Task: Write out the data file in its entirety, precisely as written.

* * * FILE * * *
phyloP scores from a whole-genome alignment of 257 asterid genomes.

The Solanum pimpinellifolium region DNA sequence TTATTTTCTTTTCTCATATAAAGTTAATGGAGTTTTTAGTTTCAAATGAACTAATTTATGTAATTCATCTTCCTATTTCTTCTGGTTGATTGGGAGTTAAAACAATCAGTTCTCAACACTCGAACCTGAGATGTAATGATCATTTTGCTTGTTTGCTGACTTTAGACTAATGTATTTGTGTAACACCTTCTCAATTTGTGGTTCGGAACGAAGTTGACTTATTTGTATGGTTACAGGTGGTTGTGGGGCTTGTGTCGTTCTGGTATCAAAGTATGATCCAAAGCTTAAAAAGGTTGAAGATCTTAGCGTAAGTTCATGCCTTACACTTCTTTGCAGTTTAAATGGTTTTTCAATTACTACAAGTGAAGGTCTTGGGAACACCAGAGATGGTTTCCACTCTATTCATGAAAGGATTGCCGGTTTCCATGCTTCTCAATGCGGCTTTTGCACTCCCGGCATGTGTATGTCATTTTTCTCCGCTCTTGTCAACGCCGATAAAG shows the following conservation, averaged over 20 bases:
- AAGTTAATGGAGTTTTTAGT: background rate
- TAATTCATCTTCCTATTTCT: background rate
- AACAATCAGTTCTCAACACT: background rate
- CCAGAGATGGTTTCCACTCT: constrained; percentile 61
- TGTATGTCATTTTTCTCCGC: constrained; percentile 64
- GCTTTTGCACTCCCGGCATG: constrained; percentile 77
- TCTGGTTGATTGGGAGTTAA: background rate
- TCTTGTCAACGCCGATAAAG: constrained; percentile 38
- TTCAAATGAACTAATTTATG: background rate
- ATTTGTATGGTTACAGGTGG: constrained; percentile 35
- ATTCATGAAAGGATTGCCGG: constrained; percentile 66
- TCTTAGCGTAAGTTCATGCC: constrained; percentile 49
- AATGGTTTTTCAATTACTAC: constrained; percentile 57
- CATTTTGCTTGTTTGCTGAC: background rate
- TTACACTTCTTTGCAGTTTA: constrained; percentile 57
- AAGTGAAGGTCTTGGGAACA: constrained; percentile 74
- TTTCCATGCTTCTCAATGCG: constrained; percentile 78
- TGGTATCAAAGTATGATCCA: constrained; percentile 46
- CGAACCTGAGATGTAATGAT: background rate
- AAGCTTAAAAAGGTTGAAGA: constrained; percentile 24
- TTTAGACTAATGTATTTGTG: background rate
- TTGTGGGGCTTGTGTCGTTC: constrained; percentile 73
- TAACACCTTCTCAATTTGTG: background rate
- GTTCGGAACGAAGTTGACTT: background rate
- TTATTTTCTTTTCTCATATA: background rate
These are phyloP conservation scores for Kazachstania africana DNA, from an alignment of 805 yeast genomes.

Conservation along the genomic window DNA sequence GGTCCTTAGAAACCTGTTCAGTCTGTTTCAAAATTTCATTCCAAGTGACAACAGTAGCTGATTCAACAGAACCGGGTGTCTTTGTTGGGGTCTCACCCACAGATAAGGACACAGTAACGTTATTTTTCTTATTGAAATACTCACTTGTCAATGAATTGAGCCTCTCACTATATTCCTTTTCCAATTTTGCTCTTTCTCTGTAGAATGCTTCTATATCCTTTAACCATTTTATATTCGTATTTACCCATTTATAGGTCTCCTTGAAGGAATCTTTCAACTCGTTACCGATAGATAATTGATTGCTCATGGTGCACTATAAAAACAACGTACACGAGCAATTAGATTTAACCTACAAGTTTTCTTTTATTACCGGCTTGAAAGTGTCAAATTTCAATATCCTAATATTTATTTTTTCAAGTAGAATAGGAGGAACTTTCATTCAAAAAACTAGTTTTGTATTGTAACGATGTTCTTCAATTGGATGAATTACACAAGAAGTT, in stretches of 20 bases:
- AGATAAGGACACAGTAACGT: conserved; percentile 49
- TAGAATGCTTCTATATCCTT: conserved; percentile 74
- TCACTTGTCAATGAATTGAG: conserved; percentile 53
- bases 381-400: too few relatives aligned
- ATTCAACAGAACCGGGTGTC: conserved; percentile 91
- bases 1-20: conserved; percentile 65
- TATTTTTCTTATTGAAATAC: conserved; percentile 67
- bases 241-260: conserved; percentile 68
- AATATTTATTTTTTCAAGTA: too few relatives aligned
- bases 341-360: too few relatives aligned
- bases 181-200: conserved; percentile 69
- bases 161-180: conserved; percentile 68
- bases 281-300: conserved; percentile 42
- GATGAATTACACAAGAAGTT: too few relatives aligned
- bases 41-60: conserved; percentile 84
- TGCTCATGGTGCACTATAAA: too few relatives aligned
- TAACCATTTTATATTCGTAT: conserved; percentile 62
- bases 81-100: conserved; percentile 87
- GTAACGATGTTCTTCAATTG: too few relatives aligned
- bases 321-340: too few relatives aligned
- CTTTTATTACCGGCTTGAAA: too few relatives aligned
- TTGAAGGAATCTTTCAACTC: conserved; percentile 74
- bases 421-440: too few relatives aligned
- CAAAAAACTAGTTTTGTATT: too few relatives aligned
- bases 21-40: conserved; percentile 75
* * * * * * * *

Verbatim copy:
phyloP scores from a whole-genome alignment of 257 asterid genomes.

The Solanum pimpinellifolium region DNA sequence TTATTTTCTTTTCTCATATAAAGTTAATGGAGTTTTTAGTTTCAAATGAACTAATTTATGTAATTCATCTTCCTATTTCTTCTGGTTGATTGGGAGTTAAAACAATCAGTTCTCAACACTCGAACCTGAGATGTAATGATCATTTTGCTTGTTTGCTGACTTTAGACTAATGTATTTGTGTAACACCTTCTCAATTTGTGGTTCGGAACGAAGTTGACTTATTTGTATGGTTACAGGTGGTTGTGGGGCTTGTGTCGTTCTGGTATCAAAGTATGATCCAAAGCTTAAAAAGGTTGAAGATCTTAGCGTAAGTTCATGCCTTACACTTCTTTGCAGTTTAAATGGTTTTTCAATTACTACAAGTGAAGGTCTTGGGAACACCAGAGATGGTTTCCACTCTATTCATGAAAGGATTGCCGGTTTCCATGCTTCTCAATGCGGCTTTTGCACTCCCGGCATGTGTATGTCATTTTTCTCCGCTCTTGTCAACGCCGATAAAG shows the following conservation, averaged over 20 bases:
- AAGTTAATGGAGTTTTTAGT: background rate
- TAATTCATCTTCCTATTTCT: background rate
- AACAATCAGTTCTCAACACT: background rate
- CCAGAGATGGTTTCCACTCT: constrained; percentile 61
- TGTATGTCATTTTTCTCCGC: constrained; percentile 64
- GCTTTTGCACTCCCGGCATG: constrained; percentile 77
- TCTGGTTGATTGGGAGTTAA: background rate
- TCTTGTCAACGCCGATAAAG: constrained; percentile 38
- TTCAAATGAACTAATTTATG: background rate
- ATTTGTATGGTTACAGGTGG: constrained; percentile 35
- ATTCATGAAAGGATTGCCGG: constrained; percentile 66
- TCTTAGCGTAAGTTCATGCC: constrained; percentile 49
- AATGGTTTTTCAATTACTAC: constrained; percentile 57
- CATTTTGCTTGTTTGCTGAC: background rate
- TTACACTTCTTTGCAGTTTA: constrained; percentile 57
- AAGTGAAGGTCTTGGGAACA: constrained; percentile 74
- TTTCCATGCTTCTCAATGCG: constrained; percentile 78
- TGGTATCAAAGTATGATCCA: constrained; percentile 46
- CGAACCTGAGATGTAATGAT: background rate
- AAGCTTAAAAAGGTTGAAGA: constrained; percentile 24
- TTTAGACTAATGTATTTGTG: background rate
- TTGTGGGGCTTGTGTCGTTC: constrained; percentile 73
- TAACACCTTCTCAATTTGTG: background rate
- GTTCGGAACGAAGTTGACTT: background rate
- TTATTTTCTTTTCTCATATA: background rate
These are phyloP conservation scores for Kazachstania africana DNA, from an alignment of 805 yeast genomes.

Conservation along the genomic window DNA sequence GGTCCTTAGAAACCTGTTCAGTCTGTTTCAAAATTTCATTCCAAGTGACAACAGTAGCTGATTCAACAGAACCGGGTGTCTTTGTTGGGGTCTCACCCACAGATAAGGACACAGTAACGTTATTTTTCTTATTGAAATACTCACTTGTCAATGAATTGAGCCTCTCACTATATTCCTTTTCCAATTTTGCTCTTTCTCTGTAGAATGCTTCTATATCCTTTAACCATTTTATATTCGTATTTACCCATTTATAGGTCTCCTTGAAGGAATCTTTCAACTCGTTACCGATAGATAATTGATTGCTCATGGTGCACTATAAAAACAACGTACACGAGCAATTAGATTTAACCTACAAGTTTTCTTTTATTACCGGCTTGAAAGTGTCAAATTTCAATATCCTAATATTTATTTTTTCAAGTAGAATAGGAGGAACTTTCATTCAAAAAACTAGTTTTGTATTGTAACGATGTTCTTCAATTGGATGAATTACACAAGAAGTT, in stretches of 20 bases:
- AGATAAGGACACAGTAACGT: conserved; percentile 49
- TAGAATGCTTCTATATCCTT: conserved; percentile 74
- TCACTTGTCAATGAATTGAG: conserved; percentile 53
- bases 381-400: too few relatives aligned
- ATTCAACAGAACCGGGTGTC: conserved; percentile 91
- bases 1-20: conserved; percentile 65
- TATTTTTCTTATTGAAATAC: conserved; percentile 67
- bases 241-260: conserved; percentile 68
- AATATTTATTTTTTCAAGTA: too few relatives aligned
- bases 341-360: too few relatives aligned
- bases 181-200: conserved; percentile 69
- bases 161-180: conserved; percentile 68
- bases 281-300: conserved; percentile 42
- GATGAATTACACAAGAAGTT: too few relatives aligned
- bases 41-60: conserved; percentile 84
- TGCTCATGGTGCACTATAAA: too few relatives aligned
- TAACCATTTTATATTCGTAT: conserved; percentile 62
- bases 81-100: conserved; percentile 87
- GTAACGATGTTCTTCAATTG: too few relatives aligned
- bases 321-340: too few relatives aligned
- CTTTTATTACCGGCTTGAAA: too few relatives aligned
- TTGAAGGAATCTTTCAACTC: conserved; percentile 74
- bases 421-440: too few relatives aligned
- CAAAAAACTAGTTTTGTATT: too few relatives aligned
- bases 21-40: conserved; percentile 75